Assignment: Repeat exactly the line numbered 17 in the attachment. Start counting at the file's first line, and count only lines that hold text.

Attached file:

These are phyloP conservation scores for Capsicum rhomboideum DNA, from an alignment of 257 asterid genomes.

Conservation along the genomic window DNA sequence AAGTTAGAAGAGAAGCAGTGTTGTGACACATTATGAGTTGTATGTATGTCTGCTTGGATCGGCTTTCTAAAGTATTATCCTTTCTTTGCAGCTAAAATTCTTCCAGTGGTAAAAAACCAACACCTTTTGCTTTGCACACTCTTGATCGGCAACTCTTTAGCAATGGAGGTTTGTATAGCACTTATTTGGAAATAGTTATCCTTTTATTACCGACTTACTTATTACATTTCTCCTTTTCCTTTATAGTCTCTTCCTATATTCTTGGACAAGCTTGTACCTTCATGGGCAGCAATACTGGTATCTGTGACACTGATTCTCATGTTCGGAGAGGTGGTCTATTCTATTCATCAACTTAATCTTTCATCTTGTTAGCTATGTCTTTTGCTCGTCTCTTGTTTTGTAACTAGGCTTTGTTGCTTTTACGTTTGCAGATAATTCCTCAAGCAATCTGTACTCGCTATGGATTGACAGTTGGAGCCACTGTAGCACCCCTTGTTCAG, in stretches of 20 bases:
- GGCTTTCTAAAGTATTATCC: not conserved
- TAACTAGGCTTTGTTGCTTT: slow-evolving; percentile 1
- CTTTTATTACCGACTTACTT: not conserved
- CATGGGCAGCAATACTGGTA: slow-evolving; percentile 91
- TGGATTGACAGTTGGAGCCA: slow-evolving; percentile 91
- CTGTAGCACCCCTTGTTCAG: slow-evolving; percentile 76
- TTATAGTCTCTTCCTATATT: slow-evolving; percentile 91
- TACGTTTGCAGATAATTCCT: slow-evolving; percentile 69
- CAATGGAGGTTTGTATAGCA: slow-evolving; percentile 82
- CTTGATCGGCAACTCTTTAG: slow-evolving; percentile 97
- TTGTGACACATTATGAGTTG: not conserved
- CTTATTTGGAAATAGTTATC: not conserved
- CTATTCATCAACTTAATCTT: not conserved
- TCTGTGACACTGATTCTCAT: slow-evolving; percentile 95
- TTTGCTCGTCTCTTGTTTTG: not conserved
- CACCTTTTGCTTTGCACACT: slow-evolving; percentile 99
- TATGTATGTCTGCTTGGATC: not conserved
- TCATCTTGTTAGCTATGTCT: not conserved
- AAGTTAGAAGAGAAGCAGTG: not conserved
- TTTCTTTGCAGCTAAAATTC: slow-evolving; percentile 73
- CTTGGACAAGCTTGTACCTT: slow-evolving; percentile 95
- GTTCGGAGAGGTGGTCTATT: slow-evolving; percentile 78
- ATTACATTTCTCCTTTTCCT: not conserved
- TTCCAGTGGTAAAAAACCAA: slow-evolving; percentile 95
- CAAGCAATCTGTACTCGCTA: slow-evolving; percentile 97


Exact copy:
- TTTGCTCGTCTCTTGTTTTG: not conserved